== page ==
On Tue, 11 Jul 2006, Anne & Lynn Wheeler wrote:
| ...independent operation/sources/entities have been used for a variety of
| different purposes. however, my claim has been then auditing has been used
| look for inconsistencies. this has worked better in situations where there
| independent physical books from independent sources (even in the same
| corporation).
| As IT technology has evolved ... my assertion is a complete set of
| (consistent) corporate books can be generated from a single IT
| source/operation. The IRS example is having multiple independent sources
| the same information (so that you can have independent sources to check
| inconsistencies)....
Another, very simple, example of the way that the assumptions of
auditing are increasingly at odds with reality can be seen in receipts.
Whenever I apply for a reimbursement of business expenses, I have to
provide original receipts.  Well ... just what *is* an "original
receipt" for an Amazon purchase?  Sure, I can print the page Amazon
gives me.  Then again, I can easily modify it to say anything I like.

Hotel receipts are all computer-printed these days.  Yes, some of them
still use pre-printed forms, but as the cost of color laser printers
continues to drop, eventually it will make no sense to order and stock
that stuff.  Restaurant receipts are printed on little slips of paper by
one of a small number of brands of printer with some easily set custom-
ization, readily available at low cost to anyone who cares to buy one.

Back in the days when receipts were often hand-written or typed on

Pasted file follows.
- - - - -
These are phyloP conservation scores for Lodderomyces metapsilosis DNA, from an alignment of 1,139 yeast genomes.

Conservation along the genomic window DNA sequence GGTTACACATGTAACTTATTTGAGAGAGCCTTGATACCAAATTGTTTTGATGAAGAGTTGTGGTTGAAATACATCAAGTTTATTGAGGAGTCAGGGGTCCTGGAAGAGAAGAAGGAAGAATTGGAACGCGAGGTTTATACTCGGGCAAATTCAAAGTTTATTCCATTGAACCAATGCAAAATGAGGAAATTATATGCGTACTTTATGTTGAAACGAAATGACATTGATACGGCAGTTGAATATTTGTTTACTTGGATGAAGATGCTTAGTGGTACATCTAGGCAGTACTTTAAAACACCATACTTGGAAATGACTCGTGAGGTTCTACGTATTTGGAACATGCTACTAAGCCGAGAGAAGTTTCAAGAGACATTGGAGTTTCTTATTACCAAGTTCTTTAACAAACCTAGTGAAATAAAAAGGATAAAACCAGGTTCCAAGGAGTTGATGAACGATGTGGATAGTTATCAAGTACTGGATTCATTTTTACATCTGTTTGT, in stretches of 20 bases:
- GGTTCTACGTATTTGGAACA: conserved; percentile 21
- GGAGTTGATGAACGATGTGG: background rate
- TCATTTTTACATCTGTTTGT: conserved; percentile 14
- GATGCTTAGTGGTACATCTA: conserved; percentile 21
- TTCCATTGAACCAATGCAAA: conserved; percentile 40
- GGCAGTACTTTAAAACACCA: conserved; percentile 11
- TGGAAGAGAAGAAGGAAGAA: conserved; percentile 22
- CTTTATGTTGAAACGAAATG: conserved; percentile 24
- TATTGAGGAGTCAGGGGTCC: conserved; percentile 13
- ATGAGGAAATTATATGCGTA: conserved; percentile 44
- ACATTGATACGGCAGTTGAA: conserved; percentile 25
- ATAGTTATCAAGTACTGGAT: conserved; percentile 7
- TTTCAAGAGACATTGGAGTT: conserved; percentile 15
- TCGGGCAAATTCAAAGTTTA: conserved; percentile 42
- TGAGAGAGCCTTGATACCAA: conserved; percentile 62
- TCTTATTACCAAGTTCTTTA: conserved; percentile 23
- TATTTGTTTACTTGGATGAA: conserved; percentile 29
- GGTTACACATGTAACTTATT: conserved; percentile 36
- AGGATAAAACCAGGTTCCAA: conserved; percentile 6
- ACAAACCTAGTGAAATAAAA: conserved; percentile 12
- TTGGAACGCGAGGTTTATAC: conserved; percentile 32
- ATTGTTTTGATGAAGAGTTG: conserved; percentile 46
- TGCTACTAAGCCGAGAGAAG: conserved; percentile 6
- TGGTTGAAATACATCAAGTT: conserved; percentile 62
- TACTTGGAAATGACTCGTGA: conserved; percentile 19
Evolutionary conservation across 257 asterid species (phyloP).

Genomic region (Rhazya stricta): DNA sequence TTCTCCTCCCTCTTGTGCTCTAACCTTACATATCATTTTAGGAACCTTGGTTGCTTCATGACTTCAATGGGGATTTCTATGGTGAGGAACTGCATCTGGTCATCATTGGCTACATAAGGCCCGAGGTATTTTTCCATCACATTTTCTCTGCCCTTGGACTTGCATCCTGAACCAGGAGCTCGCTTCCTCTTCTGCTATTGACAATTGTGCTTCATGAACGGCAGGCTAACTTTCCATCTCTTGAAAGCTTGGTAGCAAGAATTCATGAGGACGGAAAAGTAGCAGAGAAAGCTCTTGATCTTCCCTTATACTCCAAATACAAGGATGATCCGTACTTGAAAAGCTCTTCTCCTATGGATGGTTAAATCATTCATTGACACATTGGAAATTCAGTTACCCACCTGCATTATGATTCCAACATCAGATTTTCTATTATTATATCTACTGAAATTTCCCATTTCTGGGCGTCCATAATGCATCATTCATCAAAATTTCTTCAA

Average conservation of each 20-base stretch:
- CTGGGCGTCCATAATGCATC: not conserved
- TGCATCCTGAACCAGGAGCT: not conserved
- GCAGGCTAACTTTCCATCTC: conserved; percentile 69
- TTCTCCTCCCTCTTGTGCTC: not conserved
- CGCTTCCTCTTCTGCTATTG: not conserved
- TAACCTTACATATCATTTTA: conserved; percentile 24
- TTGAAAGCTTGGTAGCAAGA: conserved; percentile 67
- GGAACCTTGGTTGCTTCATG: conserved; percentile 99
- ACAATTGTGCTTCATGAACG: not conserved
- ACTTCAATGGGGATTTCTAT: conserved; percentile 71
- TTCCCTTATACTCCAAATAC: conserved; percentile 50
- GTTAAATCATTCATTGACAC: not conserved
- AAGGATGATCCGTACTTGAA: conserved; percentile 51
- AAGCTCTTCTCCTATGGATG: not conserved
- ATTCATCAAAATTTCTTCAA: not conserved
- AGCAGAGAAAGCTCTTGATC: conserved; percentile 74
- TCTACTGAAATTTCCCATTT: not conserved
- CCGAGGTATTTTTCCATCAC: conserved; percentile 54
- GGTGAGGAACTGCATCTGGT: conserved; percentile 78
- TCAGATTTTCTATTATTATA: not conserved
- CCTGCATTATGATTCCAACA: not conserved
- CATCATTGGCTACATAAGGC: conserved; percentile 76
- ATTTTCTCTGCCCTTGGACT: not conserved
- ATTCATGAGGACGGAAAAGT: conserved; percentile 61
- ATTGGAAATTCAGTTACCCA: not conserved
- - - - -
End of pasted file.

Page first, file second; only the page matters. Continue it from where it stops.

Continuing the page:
good-quality letterhead forms, original receipts actually proved
something.  Yes, they could be faked, but doing so was difficult and
hardly worth the effort.  That's simply not true any more.

Interestingly, the auditors at my employer - and at many others, I'm
sure - have recognized this, and now accept fax images of all receipts.
However, the IRS still insists on "originals" in case of an audit.
Keeping all those little pieces of paper around until the IRS loses
interest (I've heard different ideas about how long is "safe" - either 3
or 7 years) is now *my* problem.  (If the IRS audits my employer, and
comes to me for receipts I don't have, the "business expense reimburse-
ments" covered by those missing receipts suddenly get reclassified as
"ordinary income", on which *I*, not my employer, now owe taxes - and
their good friends interest and penalties.)
                                                        -- Jerry

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